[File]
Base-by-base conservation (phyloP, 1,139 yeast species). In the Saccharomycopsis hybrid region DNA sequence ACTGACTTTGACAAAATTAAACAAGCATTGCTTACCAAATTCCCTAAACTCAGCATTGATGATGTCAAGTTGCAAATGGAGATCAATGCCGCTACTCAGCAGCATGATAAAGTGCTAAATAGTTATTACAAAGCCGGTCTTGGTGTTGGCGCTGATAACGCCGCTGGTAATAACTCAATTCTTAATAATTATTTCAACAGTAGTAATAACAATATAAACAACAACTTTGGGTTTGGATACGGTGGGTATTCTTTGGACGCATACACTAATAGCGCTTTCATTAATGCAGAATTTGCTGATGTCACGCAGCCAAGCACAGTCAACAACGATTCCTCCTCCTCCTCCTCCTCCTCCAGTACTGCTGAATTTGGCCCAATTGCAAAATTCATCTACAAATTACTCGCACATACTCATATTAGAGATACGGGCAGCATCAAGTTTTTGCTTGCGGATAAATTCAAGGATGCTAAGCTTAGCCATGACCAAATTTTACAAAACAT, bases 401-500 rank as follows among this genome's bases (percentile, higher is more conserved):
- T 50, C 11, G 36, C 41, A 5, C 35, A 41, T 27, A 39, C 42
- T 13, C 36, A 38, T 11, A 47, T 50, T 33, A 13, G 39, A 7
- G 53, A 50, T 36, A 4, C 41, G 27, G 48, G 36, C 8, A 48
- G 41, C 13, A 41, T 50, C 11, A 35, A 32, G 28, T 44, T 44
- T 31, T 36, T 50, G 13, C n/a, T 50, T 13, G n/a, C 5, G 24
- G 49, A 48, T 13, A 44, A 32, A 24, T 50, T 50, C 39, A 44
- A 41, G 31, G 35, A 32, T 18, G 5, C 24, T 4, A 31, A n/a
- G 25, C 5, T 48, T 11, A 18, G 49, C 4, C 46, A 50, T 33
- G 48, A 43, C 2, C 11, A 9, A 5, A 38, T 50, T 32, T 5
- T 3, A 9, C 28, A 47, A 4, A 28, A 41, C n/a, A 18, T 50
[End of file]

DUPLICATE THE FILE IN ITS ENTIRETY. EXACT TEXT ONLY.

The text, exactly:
Base-by-base conservation (phyloP, 1,139 yeast species). In the Saccharomycopsis hybrid region DNA sequence ACTGACTTTGACAAAATTAAACAAGCATTGCTTACCAAATTCCCTAAACTCAGCATTGATGATGTCAAGTTGCAAATGGAGATCAATGCCGCTACTCAGCAGCATGATAAAGTGCTAAATAGTTATTACAAAGCCGGTCTTGGTGTTGGCGCTGATAACGCCGCTGGTAATAACTCAATTCTTAATAATTATTTCAACAGTAGTAATAACAATATAAACAACAACTTTGGGTTTGGATACGGTGGGTATTCTTTGGACGCATACACTAATAGCGCTTTCATTAATGCAGAATTTGCTGATGTCACGCAGCCAAGCACAGTCAACAACGATTCCTCCTCCTCCTCCTCCTCCTCCAGTACTGCTGAATTTGGCCCAATTGCAAAATTCATCTACAAATTACTCGCACATACTCATATTAGAGATACGGGCAGCATCAAGTTTTTGCTTGCGGATAAATTCAAGGATGCTAAGCTTAGCCATGACCAAATTTTACAAAACAT, bases 401-500 rank as follows among this genome's bases (percentile, higher is more conserved):
- T 50, C 11, G 36, C 41, A 5, C 35, A 41, T 27, A 39, C 42
- T 13, C 36, A 38, T 11, A 47, T 50, T 33, A 13, G 39, A 7
- G 53, A 50, T 36, A 4, C 41, G 27, G 48, G 36, C 8, A 48
- G 41, C 13, A 41, T 50, C 11, A 35, A 32, G 28, T 44, T 44
- T 31, T 36, T 50, G 13, C n/a, T 50, T 13, G n/a, C 5, G 24
- G 49, A 48, T 13, A 44, A 32, A 24, T 50, T 50, C 39, A 44
- A 41, G 31, G 35, A 32, T 18, G 5, C 24, T 4, A 31, A n/a
- G 25, C 5, T 48, T 11, A 18, G 49, C 4, C 46, A 50, T 33
- G 48, A 43, C 2, C 11, A 9, A 5, A 38, T 50, T 32, T 5
- T 3, A 9, C 28, A 47, A 4, A 28, A 41, C n/a, A 18, T 50